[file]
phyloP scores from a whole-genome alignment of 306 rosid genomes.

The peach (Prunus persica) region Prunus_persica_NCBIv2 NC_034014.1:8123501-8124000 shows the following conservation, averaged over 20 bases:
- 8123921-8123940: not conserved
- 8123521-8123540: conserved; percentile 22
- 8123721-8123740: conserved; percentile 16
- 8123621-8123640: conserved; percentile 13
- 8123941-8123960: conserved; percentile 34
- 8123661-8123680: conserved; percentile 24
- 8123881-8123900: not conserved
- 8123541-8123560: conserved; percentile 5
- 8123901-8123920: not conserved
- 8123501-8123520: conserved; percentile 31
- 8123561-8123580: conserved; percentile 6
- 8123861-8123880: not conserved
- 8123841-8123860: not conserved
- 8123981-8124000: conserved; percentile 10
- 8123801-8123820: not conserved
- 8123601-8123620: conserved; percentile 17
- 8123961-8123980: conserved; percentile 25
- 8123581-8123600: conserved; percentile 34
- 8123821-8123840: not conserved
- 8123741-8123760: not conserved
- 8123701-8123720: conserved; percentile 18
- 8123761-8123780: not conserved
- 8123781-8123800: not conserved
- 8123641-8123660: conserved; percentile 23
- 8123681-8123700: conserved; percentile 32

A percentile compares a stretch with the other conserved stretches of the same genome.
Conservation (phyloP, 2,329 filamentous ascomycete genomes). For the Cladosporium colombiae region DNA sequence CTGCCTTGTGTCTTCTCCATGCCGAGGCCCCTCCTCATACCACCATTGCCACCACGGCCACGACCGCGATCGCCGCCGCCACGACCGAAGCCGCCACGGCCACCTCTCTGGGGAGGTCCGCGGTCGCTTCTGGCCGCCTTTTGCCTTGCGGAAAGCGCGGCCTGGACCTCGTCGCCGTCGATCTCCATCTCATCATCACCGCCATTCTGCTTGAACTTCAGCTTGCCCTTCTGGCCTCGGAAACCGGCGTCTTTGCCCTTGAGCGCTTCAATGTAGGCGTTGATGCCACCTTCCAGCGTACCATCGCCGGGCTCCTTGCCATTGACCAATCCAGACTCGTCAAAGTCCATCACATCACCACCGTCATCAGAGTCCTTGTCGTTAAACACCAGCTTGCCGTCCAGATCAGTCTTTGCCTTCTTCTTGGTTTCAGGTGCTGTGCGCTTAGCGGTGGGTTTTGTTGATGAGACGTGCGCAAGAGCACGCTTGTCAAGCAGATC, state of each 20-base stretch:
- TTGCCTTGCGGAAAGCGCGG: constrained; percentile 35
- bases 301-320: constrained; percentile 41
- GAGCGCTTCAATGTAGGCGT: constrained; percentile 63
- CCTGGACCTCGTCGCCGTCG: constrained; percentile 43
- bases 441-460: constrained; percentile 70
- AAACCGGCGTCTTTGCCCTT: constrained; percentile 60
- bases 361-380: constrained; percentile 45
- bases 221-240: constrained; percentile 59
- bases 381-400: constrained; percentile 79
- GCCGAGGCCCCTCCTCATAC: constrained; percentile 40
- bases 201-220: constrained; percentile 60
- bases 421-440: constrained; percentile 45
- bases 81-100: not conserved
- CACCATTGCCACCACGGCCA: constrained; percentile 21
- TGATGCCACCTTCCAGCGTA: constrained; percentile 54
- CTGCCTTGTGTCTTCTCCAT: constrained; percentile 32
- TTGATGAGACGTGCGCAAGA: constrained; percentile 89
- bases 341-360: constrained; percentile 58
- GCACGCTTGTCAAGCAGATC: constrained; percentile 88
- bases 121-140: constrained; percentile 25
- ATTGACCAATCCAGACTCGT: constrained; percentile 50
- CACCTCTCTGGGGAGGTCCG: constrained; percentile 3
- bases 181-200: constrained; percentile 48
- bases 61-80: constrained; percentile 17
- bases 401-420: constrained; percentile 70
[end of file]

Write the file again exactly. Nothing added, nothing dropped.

phyloP scores from a whole-genome alignment of 306 rosid genomes.

The peach (Prunus persica) region Prunus_persica_NCBIv2 NC_034014.1:8123501-8124000 shows the following conservation, averaged over 20 bases:
- 8123921-8123940: not conserved
- 8123521-8123540: conserved; percentile 22
- 8123721-8123740: conserved; percentile 16
- 8123621-8123640: conserved; percentile 13
- 8123941-8123960: conserved; percentile 34
- 8123661-8123680: conserved; percentile 24
- 8123881-8123900: not conserved
- 8123541-8123560: conserved; percentile 5
- 8123901-8123920: not conserved
- 8123501-8123520: conserved; percentile 31
- 8123561-8123580: conserved; percentile 6
- 8123861-8123880: not conserved
- 8123841-8123860: not conserved
- 8123981-8124000: conserved; percentile 10
- 8123801-8123820: not conserved
- 8123601-8123620: conserved; percentile 17
- 8123961-8123980: conserved; percentile 25
- 8123581-8123600: conserved; percentile 34
- 8123821-8123840: not conserved
- 8123741-8123760: not conserved
- 8123701-8123720: conserved; percentile 18
- 8123761-8123780: not conserved
- 8123781-8123800: not conserved
- 8123641-8123660: conserved; percentile 23
- 8123681-8123700: conserved; percentile 32

A percentile compares a stretch with the other conserved stretches of the same genome.
Conservation (phyloP, 2,329 filamentous ascomycete genomes). For the Cladosporium colombiae region DNA sequence CTGCCTTGTGTCTTCTCCATGCCGAGGCCCCTCCTCATACCACCATTGCCACCACGGCCACGACCGCGATCGCCGCCGCCACGACCGAAGCCGCCACGGCCACCTCTCTGGGGAGGTCCGCGGTCGCTTCTGGCCGCCTTTTGCCTTGCGGAAAGCGCGGCCTGGACCTCGTCGCCGTCGATCTCCATCTCATCATCACCGCCATTCTGCTTGAACTTCAGCTTGCCCTTCTGGCCTCGGAAACCGGCGTCTTTGCCCTTGAGCGCTTCAATGTAGGCGTTGATGCCACCTTCCAGCGTACCATCGCCGGGCTCCTTGCCATTGACCAATCCAGACTCGTCAAAGTCCATCACATCACCACCGTCATCAGAGTCCTTGTCGTTAAACACCAGCTTGCCGTCCAGATCAGTCTTTGCCTTCTTCTTGGTTTCAGGTGCTGTGCGCTTAGCGGTGGGTTTTGTTGATGAGACGTGCGCAAGAGCACGCTTGTCAAGCAGATC, state of each 20-base stretch:
- TTGCCTTGCGGAAAGCGCGG: constrained; percentile 35
- bases 301-320: constrained; percentile 41
- GAGCGCTTCAATGTAGGCGT: constrained; percentile 63
- CCTGGACCTCGTCGCCGTCG: constrained; percentile 43
- bases 441-460: constrained; percentile 70
- AAACCGGCGTCTTTGCCCTT: constrained; percentile 60
- bases 361-380: constrained; percentile 45
- bases 221-240: constrained; percentile 59
- bases 381-400: constrained; percentile 79
- GCCGAGGCCCCTCCTCATAC: constrained; percentile 40
- bases 201-220: constrained; percentile 60
- bases 421-440: constrained; percentile 45
- bases 81-100: not conserved
- CACCATTGCCACCACGGCCA: constrained; percentile 21
- TGATGCCACCTTCCAGCGTA: constrained; percentile 54
- CTGCCTTGTGTCTTCTCCAT: constrained; percentile 32
- TTGATGAGACGTGCGCAAGA: constrained; percentile 89
- bases 341-360: constrained; percentile 58
- GCACGCTTGTCAAGCAGATC: constrained; percentile 88
- bases 121-140: constrained; percentile 25
- ATTGACCAATCCAGACTCGT: constrained; percentile 50
- CACCTCTCTGGGGAGGTCCG: constrained; percentile 3
- bases 181-200: constrained; percentile 48
- bases 61-80: constrained; percentile 17
- bases 401-420: constrained; percentile 70